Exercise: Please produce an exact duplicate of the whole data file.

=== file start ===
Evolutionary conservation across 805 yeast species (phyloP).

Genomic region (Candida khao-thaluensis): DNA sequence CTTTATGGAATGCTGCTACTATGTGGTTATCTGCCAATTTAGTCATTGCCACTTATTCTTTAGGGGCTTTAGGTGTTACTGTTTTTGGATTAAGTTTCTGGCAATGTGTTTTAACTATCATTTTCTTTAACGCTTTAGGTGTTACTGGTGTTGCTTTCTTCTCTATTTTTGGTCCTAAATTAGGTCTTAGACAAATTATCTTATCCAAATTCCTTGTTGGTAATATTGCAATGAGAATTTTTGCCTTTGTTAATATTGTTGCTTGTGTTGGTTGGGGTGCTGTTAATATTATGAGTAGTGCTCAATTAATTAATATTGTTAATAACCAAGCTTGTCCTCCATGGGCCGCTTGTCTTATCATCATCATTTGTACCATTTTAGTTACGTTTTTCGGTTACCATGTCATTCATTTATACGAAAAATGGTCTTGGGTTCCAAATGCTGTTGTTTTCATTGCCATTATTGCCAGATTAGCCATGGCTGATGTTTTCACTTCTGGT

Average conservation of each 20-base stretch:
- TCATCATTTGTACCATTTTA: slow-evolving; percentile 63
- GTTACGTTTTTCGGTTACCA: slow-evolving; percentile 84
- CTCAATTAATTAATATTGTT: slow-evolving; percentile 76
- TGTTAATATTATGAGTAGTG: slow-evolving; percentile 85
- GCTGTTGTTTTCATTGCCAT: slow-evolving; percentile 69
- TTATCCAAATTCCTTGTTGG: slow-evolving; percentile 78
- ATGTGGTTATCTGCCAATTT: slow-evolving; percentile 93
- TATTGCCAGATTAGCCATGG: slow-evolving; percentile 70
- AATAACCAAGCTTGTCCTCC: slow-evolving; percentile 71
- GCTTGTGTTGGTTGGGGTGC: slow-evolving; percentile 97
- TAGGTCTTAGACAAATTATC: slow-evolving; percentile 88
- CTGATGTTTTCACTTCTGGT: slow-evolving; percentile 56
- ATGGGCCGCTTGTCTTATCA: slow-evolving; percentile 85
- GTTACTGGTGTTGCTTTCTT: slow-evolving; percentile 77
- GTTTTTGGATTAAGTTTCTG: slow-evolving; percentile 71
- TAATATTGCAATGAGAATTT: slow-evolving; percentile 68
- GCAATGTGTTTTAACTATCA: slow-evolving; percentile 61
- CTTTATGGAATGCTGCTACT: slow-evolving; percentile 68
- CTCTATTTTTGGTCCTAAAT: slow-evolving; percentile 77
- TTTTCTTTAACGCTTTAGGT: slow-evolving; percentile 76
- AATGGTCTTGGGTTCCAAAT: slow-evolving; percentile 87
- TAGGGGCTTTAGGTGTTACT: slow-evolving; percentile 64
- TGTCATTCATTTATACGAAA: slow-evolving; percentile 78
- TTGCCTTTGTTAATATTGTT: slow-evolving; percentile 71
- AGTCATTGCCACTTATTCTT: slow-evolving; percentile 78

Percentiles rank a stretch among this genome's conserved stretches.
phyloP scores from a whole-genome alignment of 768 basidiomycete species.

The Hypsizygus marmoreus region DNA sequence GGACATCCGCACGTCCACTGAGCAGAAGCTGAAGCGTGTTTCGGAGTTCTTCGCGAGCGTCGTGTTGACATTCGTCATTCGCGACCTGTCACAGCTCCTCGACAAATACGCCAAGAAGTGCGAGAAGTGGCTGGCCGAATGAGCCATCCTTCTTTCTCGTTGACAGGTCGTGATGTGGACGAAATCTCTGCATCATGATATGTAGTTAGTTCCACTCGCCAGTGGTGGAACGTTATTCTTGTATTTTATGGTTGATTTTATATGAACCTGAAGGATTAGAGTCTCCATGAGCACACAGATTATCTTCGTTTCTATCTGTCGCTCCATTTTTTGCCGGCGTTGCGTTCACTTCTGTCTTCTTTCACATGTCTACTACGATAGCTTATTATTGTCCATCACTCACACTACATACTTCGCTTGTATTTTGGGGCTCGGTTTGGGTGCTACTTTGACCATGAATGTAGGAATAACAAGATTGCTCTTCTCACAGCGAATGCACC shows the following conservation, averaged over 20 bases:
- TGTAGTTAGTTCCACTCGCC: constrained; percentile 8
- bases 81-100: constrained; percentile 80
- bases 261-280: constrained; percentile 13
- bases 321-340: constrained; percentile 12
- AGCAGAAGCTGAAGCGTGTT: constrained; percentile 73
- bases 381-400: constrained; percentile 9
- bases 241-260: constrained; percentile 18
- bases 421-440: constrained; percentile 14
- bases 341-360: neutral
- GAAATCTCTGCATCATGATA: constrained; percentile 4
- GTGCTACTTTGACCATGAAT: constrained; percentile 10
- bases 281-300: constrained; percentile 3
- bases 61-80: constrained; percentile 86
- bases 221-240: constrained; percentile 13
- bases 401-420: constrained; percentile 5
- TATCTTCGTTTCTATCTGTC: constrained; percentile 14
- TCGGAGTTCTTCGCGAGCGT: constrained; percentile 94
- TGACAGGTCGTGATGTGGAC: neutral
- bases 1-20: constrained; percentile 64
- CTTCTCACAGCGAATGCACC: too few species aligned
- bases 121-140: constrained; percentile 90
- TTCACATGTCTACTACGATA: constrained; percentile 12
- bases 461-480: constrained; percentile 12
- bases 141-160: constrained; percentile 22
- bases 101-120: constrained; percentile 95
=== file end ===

Evolutionary conservation across 805 yeast species (phyloP).

Genomic region (Candida khao-thaluensis): DNA sequence CTTTATGGAATGCTGCTACTATGTGGTTATCTGCCAATTTAGTCATTGCCACTTATTCTTTAGGGGCTTTAGGTGTTACTGTTTTTGGATTAAGTTTCTGGCAATGTGTTTTAACTATCATTTTCTTTAACGCTTTAGGTGTTACTGGTGTTGCTTTCTTCTCTATTTTTGGTCCTAAATTAGGTCTTAGACAAATTATCTTATCCAAATTCCTTGTTGGTAATATTGCAATGAGAATTTTTGCCTTTGTTAATATTGTTGCTTGTGTTGGTTGGGGTGCTGTTAATATTATGAGTAGTGCTCAATTAATTAATATTGTTAATAACCAAGCTTGTCCTCCATGGGCCGCTTGTCTTATCATCATCATTTGTACCATTTTAGTTACGTTTTTCGGTTACCATGTCATTCATTTATACGAAAAATGGTCTTGGGTTCCAAATGCTGTTGTTTTCATTGCCATTATTGCCAGATTAGCCATGGCTGATGTTTTCACTTCTGGT

Average conservation of each 20-base stretch:
- TCATCATTTGTACCATTTTA: slow-evolving; percentile 63
- GTTACGTTTTTCGGTTACCA: slow-evolving; percentile 84
- CTCAATTAATTAATATTGTT: slow-evolving; percentile 76
- TGTTAATATTATGAGTAGTG: slow-evolving; percentile 85
- GCTGTTGTTTTCATTGCCAT: slow-evolving; percentile 69
- TTATCCAAATTCCTTGTTGG: slow-evolving; percentile 78
- ATGTGGTTATCTGCCAATTT: slow-evolving; percentile 93
- TATTGCCAGATTAGCCATGG: slow-evolving; percentile 70
- AATAACCAAGCTTGTCCTCC: slow-evolving; percentile 71
- GCTTGTGTTGGTTGGGGTGC: slow-evolving; percentile 97
- TAGGTCTTAGACAAATTATC: slow-evolving; percentile 88
- CTGATGTTTTCACTTCTGGT: slow-evolving; percentile 56
- ATGGGCCGCTTGTCTTATCA: slow-evolving; percentile 85
- GTTACTGGTGTTGCTTTCTT: slow-evolving; percentile 77
- GTTTTTGGATTAAGTTTCTG: slow-evolving; percentile 71
- TAATATTGCAATGAGAATTT: slow-evolving; percentile 68
- GCAATGTGTTTTAACTATCA: slow-evolving; percentile 61
- CTTTATGGAATGCTGCTACT: slow-evolving; percentile 68
- CTCTATTTTTGGTCCTAAAT: slow-evolving; percentile 77
- TTTTCTTTAACGCTTTAGGT: slow-evolving; percentile 76
- AATGGTCTTGGGTTCCAAAT: slow-evolving; percentile 87
- TAGGGGCTTTAGGTGTTACT: slow-evolving; percentile 64
- TGTCATTCATTTATACGAAA: slow-evolving; percentile 78
- TTGCCTTTGTTAATATTGTT: slow-evolving; percentile 71
- AGTCATTGCCACTTATTCTT: slow-evolving; percentile 78

Percentiles rank a stretch among this genome's conserved stretches.
phyloP scores from a whole-genome alignment of 768 basidiomycete species.

The Hypsizygus marmoreus region DNA sequence GGACATCCGCACGTCCACTGAGCAGAAGCTGAAGCGTGTTTCGGAGTTCTTCGCGAGCGTCGTGTTGACATTCGTCATTCGCGACCTGTCACAGCTCCTCGACAAATACGCCAAGAAGTGCGAGAAGTGGCTGGCCGAATGAGCCATCCTTCTTTCTCGTTGACAGGTCGTGATGTGGACGAAATCTCTGCATCATGATATGTAGTTAGTTCCACTCGCCAGTGGTGGAACGTTATTCTTGTATTTTATGGTTGATTTTATATGAACCTGAAGGATTAGAGTCTCCATGAGCACACAGATTATCTTCGTTTCTATCTGTCGCTCCATTTTTTGCCGGCGTTGCGTTCACTTCTGTCTTCTTTCACATGTCTACTACGATAGCTTATTATTGTCCATCACTCACACTACATACTTCGCTTGTATTTTGGGGCTCGGTTTGGGTGCTACTTTGACCATGAATGTAGGAATAACAAGATTGCTCTTCTCACAGCGAATGCACC shows the following conservation, averaged over 20 bases:
- TGTAGTTAGTTCCACTCGCC: constrained; percentile 8
- bases 81-100: constrained; percentile 80
- bases 261-280: constrained; percentile 13
- bases 321-340: constrained; percentile 12
- AGCAGAAGCTGAAGCGTGTT: constrained; percentile 73
- bases 381-400: constrained; percentile 9
- bases 241-260: constrained; percentile 18
- bases 421-440: constrained; percentile 14
- bases 341-360: neutral
- GAAATCTCTGCATCATGATA: constrained; percentile 4
- GTGCTACTTTGACCATGAAT: constrained; percentile 10
- bases 281-300: constrained; percentile 3
- bases 61-80: constrained; percentile 86
- bases 221-240: constrained; percentile 13
- bases 401-420: constrained; percentile 5
- TATCTTCGTTTCTATCTGTC: constrained; percentile 14
- TCGGAGTTCTTCGCGAGCGT: constrained; percentile 94
- TGACAGGTCGTGATGTGGAC: neutral
- bases 1-20: constrained; percentile 64
- CTTCTCACAGCGAATGCACC: too few species aligned
- bases 121-140: constrained; percentile 90
- TTCACATGTCTACTACGATA: constrained; percentile 12
- bases 461-480: constrained; percentile 12
- bases 141-160: constrained; percentile 22
- bases 101-120: constrained; percentile 95